Lipton trials climate mitigation measures for tea growers in Kenya

Lipton Teas and Infusions will test climate mitigation measures in the Kericho region of Kenya. The trials are aimed at reducing nitrogen fertilizer-related emissions, which account for around 25% of the total emissions from the tea-making process.

The business will utilise drone imagery and mapping to improve crop management, and introduce precision farming and “high-throughput canopy phenotyping” that measures and monitors crop growth, yield and adaption, for various tea plant varieties.

The trials are being delivered in partnership with Cranfield University and with support from the UK’s Biotechnology and Biological Sciences Research Council (BBSRC) and UK Tea & Infusions Association (UKTIA).

Lipton’s chief research and innovation officer, Taisa Hansen said: “Combining our experience of tea growing with Cranfield University’s specialist research capabilities will enable us to identify the key innovations that this industry requires.

“We are moving fast because climate change will not wait. Our profound thanks go to BBSRC and UKTIA as, together, this multi-million-euro project will support the entire tea industry and further our mission to create value for all.”

Recorded emissions data will also inform a new tea typology led by the UKTIA, the Tea & Herbal Association of Canada and the Tea Association of the USA, which will enable tea producers to calculate their carbon footprint with greater accuracy, with results that are comparable across the tea industry.

The results of the trial will be used to inform Lipton’s Innovation & Technology Academy. The Academy, Kenyan Government and the University of Kabianga earlier this year, offers training and degrees on tea cultivation, harvesting, and processing.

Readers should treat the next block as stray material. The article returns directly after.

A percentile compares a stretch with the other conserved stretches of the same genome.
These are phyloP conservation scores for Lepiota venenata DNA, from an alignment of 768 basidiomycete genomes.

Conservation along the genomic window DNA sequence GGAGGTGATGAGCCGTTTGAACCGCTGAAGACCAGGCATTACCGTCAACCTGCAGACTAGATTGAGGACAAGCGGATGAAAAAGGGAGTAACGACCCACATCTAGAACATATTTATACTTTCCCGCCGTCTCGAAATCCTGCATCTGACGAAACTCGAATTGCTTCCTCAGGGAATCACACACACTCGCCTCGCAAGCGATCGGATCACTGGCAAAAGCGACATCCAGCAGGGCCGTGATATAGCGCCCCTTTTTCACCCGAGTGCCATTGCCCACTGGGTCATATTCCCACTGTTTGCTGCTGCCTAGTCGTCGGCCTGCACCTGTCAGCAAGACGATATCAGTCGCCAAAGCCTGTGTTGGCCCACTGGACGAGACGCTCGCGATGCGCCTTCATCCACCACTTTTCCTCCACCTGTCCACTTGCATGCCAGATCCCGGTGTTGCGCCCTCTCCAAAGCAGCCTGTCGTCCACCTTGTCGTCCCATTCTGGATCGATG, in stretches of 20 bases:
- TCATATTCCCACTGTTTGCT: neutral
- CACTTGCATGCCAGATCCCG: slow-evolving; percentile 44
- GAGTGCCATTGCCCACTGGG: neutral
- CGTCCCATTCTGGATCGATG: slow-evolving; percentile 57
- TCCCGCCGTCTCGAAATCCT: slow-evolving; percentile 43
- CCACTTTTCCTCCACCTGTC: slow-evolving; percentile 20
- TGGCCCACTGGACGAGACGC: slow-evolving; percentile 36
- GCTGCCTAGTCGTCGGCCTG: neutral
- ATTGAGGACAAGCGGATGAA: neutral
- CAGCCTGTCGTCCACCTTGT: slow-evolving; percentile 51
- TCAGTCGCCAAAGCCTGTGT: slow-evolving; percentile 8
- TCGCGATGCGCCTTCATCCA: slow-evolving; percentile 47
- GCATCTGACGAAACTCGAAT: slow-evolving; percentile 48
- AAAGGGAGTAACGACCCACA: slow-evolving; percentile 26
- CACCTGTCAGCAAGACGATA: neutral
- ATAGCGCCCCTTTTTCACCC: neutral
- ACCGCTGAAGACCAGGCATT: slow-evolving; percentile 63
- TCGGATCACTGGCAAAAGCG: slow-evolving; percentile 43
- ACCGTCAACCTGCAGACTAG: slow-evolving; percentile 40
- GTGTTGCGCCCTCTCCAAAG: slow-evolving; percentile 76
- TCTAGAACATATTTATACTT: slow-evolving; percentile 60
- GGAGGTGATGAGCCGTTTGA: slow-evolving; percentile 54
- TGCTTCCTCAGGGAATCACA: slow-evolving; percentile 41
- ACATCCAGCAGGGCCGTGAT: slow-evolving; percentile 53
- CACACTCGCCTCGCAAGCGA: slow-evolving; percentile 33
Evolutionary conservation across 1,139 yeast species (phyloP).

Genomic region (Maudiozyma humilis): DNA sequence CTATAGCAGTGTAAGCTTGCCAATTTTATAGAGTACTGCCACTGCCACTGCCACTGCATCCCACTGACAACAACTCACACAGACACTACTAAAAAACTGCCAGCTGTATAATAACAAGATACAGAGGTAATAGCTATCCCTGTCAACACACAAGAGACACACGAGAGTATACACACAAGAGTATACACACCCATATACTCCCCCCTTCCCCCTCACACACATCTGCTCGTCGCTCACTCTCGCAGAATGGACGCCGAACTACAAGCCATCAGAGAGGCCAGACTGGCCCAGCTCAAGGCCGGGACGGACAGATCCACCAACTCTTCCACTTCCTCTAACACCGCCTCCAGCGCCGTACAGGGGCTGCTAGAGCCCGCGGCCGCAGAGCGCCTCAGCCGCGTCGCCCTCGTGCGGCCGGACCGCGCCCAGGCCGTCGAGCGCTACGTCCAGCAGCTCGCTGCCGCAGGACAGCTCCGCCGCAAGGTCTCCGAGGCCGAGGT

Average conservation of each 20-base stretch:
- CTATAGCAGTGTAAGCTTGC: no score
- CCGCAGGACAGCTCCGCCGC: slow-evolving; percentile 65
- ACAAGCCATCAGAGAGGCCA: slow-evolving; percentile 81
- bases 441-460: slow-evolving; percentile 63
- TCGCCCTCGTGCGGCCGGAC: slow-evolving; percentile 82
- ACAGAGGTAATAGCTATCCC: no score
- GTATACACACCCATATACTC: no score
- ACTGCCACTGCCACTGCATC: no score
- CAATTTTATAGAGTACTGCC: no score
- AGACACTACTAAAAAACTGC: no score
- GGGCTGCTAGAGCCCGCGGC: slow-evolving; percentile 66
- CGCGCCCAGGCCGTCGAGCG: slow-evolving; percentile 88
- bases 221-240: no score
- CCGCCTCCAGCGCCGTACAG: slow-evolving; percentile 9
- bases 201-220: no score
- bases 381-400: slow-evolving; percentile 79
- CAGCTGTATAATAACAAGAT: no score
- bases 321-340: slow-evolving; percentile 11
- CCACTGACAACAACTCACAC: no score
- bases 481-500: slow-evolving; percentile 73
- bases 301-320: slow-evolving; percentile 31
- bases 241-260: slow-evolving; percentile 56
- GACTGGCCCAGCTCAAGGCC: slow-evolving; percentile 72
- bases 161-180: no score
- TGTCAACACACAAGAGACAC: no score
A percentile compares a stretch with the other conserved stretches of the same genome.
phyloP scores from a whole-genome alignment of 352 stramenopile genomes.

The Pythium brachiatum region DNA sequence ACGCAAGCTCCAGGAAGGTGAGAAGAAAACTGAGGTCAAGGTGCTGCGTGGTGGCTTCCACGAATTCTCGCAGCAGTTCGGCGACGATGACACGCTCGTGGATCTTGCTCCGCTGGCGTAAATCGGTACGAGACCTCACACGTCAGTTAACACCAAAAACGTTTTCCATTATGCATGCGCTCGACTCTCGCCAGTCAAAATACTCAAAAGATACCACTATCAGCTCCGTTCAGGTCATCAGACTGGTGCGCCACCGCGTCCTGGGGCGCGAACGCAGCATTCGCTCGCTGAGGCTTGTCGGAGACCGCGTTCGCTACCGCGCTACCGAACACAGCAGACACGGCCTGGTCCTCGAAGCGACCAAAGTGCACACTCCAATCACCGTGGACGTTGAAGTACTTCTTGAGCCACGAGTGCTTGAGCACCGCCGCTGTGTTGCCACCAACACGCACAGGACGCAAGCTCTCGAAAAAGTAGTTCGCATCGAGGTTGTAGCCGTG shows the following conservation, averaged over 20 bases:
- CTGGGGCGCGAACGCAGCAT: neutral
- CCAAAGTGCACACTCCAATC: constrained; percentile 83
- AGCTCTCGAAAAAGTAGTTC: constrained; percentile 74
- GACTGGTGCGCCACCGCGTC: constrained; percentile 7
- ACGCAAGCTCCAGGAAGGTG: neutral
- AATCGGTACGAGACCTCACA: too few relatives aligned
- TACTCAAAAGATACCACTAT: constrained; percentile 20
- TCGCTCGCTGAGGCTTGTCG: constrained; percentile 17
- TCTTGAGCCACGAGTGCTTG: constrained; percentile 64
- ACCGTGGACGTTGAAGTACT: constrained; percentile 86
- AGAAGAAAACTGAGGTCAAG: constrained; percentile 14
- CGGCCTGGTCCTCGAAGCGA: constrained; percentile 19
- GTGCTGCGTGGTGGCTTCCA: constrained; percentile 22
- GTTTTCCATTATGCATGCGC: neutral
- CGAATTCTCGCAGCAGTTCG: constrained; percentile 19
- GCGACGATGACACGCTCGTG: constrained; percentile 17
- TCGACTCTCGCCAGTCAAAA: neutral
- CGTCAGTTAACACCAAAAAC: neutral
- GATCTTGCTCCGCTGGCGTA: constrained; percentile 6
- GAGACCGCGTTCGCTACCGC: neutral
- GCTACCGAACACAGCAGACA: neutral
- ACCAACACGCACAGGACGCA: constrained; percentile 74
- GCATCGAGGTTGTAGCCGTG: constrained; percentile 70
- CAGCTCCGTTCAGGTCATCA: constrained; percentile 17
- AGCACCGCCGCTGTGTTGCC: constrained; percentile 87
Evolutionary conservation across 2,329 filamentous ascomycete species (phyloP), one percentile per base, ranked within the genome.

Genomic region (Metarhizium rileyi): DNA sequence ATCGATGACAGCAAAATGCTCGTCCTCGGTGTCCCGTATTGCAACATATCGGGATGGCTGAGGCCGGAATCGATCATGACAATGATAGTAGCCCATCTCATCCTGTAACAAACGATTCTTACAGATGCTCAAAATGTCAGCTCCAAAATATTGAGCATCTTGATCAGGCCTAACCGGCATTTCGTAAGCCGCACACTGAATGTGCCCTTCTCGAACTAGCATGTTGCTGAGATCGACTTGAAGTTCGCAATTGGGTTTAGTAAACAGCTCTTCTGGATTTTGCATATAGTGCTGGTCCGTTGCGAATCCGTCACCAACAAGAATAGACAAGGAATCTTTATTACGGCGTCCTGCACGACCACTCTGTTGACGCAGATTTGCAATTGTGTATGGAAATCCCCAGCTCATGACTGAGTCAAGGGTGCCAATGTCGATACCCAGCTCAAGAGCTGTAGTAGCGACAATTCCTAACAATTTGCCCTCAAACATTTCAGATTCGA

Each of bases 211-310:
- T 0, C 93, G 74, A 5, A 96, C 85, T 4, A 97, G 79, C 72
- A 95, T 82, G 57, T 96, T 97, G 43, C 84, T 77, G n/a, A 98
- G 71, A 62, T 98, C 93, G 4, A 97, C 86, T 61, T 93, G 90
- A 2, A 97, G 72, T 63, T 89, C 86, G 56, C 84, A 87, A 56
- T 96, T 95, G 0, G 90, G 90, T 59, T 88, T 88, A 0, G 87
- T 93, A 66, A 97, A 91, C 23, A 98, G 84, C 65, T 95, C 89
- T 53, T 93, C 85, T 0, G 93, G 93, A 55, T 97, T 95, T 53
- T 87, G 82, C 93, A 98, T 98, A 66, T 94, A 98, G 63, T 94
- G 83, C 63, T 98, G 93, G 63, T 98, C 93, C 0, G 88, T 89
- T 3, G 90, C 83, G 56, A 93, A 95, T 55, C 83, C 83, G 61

Regenerative approaches

Lipton is the latest to announce trials aimed at boosting the climate resiliency of crops.

Following successful trials which reduced carbon emissions on farms by 15%, ADM and Bayer are expanding their jointly-delivered regenerative agriculture programme. Changes made to on-farm processes included reducing tillage, planting cover crops and companion crops, planning crop rotation and adopting organic and bio-based inputs to promote crop growth.

Now, ADM and Bayer will extend the programme to more oilseed rape farmers, plus additional crops including corn, wheat and barley. It will also be expanded beyond Poland to other markets in Eastern Europe.

Also in Europe, Heineken has received its first harvest of barley produced on land where regenerative agricultural practices have been adopted at scale. The brewing giant has worked with farming and food processing cooperative VIVESCIA, based in France, to support hundreds of farmers to adopt more sustainable farming practices.

By the time this year’s harvest was complete, some 200 farmers in the North-East of France were participating in the large-scale regenerative agriculture programme, representing around 25,000 hectares of land. Heineken and VIVESCIA are hoping to expand the scheme to 500 farmers by next year, and then 1,000 by 2026.

Closer to home, Chivas Brothers, a Scotch whisky business owned by Pernod Ricard, has unveiled plans to reduce the environmental impact of grain production and to safeguard crops from climate-related risks.

The business will work in partnership with agricultural merchant Scotgrain and malt producer Bairds Malt to help farmers continually improve their environmental sustainability practices and enhance climate resilience.

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